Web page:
Although fully vaccinated, Diane and I haven’t ventured out all that much in the past month – a bookstore trip here, a grocery run there, plus hanging out with friends on a few occasions, but primarily the same-old, same-old. Not that we’d have done much today, anyway. It was a rainy morning here in the Triangle with more of the wet stuff expected on-and-off throughout the afternoon and night. As a result, I’ve spent the bulk of the day here at my desk, headphones on and great music pumping from my MacBook Pro. The slew of new music that turned my ears for much of the year seems to have trickled to a stop, at least for now, so for the past week I’ve been listening to a mix of old favorites and albums, such as American Love Call by Durand Jones & the Indications, that I missed the first time around.
That’s a foreshadow of things to come on this blog, as you’ll soon read.
At present, I’m listening via headphones to the Dolby Atmos spatial audio mix of Alicia Keys’ sublime debut, Songs in A Minor, via Apple Music. For those unaware of what “spatial audio” is, it’s a replication of the surround-sound experience that uses two channels instead of five or seven. Apple dubs it “immersive” and “multidimensional” and is making it the default option for subscribers. The move makes sense for new music made with Atmos in mind, but I’m not sure it’s the way to go for archival treasures such as Songs. On “Fallin’,” for instance, Alicia’s vocals sound distant – like she’s stage center sans a microphone and I’m halfway back in a cavernous concert hall. “Troubles” and other songs, like “Caged Bird,” are the same, with the supporting vocals overwhelming her voice at times. (Of course, it could be that I’m so accustomed to the original mix that this one sounds weird to my ears.) “Rock Wit U,” with its “Theme From Shaft”-like intro, works much better, perhaps because the spatial soundscape replicates the original mix to greater extent.
I will say that the soundscape is noticeably flattened when moving from spatial audio to old-school stereo, which I just did. Alicia’s The Element of Freedom is now playing. (Yeah, I’m in an Alicia mood today.) At the time of its release in 2009, the album received mixed reviews, with some critics calling it okay and others doling out invectives. Pop Matters, for example, labeled it “well-made elevator music” and “boring, soulless, and pretentious.” Yet, to my ears, it sports a soulful sheen from the get-go and melodies that push ashore like waves. How anyone could not love it upon first listen, as I did way back when, is beyond me.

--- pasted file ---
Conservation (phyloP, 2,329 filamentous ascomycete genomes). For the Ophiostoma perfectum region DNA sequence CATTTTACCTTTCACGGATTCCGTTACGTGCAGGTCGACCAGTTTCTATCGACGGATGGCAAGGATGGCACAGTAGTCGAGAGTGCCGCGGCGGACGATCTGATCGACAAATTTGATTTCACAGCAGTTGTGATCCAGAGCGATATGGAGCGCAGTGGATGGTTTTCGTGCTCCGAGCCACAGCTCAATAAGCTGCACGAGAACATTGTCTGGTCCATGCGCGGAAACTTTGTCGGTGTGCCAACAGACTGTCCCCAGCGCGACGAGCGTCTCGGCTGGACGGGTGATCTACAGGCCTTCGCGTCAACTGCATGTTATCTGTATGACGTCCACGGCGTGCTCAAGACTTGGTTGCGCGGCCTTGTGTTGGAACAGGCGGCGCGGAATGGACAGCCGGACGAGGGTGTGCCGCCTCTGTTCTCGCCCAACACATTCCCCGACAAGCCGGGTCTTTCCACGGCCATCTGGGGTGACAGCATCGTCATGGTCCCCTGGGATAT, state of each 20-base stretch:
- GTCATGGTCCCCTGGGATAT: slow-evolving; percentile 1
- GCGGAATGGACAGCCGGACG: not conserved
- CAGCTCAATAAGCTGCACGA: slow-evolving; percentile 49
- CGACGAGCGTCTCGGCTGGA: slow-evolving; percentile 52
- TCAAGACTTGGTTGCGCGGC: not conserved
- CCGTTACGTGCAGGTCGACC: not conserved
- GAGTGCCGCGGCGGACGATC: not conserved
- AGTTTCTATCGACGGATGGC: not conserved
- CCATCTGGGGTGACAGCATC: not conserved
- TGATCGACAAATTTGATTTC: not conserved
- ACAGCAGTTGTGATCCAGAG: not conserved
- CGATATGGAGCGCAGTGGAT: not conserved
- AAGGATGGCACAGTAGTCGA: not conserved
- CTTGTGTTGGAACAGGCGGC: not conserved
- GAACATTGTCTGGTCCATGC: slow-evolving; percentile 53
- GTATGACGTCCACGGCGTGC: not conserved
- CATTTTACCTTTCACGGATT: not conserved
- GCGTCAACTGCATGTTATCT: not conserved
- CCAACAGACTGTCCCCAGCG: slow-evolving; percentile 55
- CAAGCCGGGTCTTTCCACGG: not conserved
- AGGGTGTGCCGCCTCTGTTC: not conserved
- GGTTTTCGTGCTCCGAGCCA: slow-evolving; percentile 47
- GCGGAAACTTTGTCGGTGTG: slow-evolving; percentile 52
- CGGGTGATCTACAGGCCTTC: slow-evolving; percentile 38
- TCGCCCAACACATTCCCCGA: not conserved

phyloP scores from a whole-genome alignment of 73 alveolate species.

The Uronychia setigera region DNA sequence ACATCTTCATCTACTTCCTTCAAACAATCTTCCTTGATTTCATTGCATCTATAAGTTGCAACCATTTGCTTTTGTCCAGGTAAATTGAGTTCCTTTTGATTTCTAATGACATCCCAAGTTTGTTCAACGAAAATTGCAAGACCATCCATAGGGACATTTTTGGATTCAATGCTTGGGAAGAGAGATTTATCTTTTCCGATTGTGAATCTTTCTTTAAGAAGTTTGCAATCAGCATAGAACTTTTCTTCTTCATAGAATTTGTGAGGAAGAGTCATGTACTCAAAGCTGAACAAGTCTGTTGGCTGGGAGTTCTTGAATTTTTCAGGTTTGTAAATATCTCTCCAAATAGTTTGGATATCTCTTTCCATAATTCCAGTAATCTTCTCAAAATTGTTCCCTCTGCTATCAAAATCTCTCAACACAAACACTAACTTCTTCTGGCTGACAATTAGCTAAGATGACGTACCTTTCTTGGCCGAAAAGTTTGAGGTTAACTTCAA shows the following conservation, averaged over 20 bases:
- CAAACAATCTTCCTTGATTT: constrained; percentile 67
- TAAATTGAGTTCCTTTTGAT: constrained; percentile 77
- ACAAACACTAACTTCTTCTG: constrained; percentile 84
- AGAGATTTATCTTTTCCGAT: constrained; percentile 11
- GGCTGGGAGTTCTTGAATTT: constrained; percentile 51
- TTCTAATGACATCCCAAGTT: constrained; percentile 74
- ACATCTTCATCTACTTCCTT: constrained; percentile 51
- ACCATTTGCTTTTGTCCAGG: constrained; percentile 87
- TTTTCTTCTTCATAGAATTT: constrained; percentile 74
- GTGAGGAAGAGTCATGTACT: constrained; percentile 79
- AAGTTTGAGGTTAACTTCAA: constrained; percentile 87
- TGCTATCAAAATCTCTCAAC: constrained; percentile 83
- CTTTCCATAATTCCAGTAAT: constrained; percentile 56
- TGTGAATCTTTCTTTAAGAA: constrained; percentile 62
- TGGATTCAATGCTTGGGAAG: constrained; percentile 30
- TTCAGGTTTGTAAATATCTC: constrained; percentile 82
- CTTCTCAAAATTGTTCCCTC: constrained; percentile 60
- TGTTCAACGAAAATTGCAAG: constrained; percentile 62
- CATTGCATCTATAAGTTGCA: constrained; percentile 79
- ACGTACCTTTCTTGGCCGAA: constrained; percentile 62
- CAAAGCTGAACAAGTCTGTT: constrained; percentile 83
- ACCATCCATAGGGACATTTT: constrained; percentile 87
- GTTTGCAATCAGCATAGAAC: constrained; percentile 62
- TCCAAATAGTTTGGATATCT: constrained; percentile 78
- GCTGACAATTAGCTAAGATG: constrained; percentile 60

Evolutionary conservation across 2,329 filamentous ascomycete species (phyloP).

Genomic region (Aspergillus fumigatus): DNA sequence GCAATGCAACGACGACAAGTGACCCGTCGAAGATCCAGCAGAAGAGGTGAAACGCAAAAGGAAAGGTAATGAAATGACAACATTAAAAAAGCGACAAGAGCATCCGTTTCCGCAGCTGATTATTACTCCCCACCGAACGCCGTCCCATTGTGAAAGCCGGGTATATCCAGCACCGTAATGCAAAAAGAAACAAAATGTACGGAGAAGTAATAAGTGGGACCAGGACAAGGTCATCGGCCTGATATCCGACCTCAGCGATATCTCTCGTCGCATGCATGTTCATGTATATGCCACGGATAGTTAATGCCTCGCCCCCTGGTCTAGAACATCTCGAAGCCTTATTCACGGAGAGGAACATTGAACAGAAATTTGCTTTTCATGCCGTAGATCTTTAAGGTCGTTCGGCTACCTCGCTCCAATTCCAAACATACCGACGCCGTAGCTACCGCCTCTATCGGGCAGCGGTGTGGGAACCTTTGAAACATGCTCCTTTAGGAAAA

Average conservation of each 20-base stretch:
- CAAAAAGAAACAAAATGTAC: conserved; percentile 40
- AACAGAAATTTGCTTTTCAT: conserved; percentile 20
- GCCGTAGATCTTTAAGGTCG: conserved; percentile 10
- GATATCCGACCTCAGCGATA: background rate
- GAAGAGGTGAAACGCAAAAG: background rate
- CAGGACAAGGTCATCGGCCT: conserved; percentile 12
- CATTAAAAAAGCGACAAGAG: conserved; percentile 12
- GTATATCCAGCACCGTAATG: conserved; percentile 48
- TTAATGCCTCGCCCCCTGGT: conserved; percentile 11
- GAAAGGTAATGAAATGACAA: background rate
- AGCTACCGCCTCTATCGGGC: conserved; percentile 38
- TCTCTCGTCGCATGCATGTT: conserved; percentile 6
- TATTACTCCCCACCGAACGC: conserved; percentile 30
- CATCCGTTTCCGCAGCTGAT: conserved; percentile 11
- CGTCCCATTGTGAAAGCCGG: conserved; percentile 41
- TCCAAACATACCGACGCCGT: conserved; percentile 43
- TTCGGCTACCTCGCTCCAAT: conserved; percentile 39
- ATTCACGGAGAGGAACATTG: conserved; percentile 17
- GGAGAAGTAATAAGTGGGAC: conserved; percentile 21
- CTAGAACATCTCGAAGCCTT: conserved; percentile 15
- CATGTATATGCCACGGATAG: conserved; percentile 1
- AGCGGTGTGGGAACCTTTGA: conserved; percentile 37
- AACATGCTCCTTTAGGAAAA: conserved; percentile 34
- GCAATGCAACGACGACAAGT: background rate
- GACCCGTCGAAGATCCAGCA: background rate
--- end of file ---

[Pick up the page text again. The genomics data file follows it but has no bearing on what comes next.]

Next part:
In any event, the lull in new releases has allowed me time to contemplate matters related to this blog. This post makes my 50th missive of 2021. I’ve written 27 First Impressions/Delayed Plays reviews, three First Reads pieces, seven Essentials essays, plus a smattering of other posts, including four Fogelberg Files installments (plus the introduction) and three resurrected from the archives of the original Old Grey Cat (1997-2006). Those 27 reviews equal the total number of new-music reviews I posted all last year, believe it or not. I’ve made a concerted effort to not litter the blog with Top 5s or self-indulgent missives such as this one, sidestep archival releases and instead seek out new music to spotlight.
A lot of that work, sad to say, went for naught.
To give you an idea: To date, my top five posts of 2021 consist of Neil Young: The Best of the Unofficial Canon, Roberta Flack’s First Take: The 50th Anniversary Deluxe Edition – The Review, The Essentials: Imagination by Gladys Knight & the Pips, First Impressions: Neil Young & Crazy Horse – Way Down in the Rust Bucket and The Fogelberg Files: Home Free. The only post about a new artist to crack the Top 30 is my review of Sara Bug’s delightful debut; the remaining posts either focus on legacy artists or are legacy posts about legacy artists.
Thus, I plan to stop tilting at windmills and tweak the algorithm that drives what I write about, giving less weight to up-and-comers and more to legacy artists. I’ll still spotlight up-and-coming artists, mind you, just in a more selective manner.
All of which is to say: stay tuned.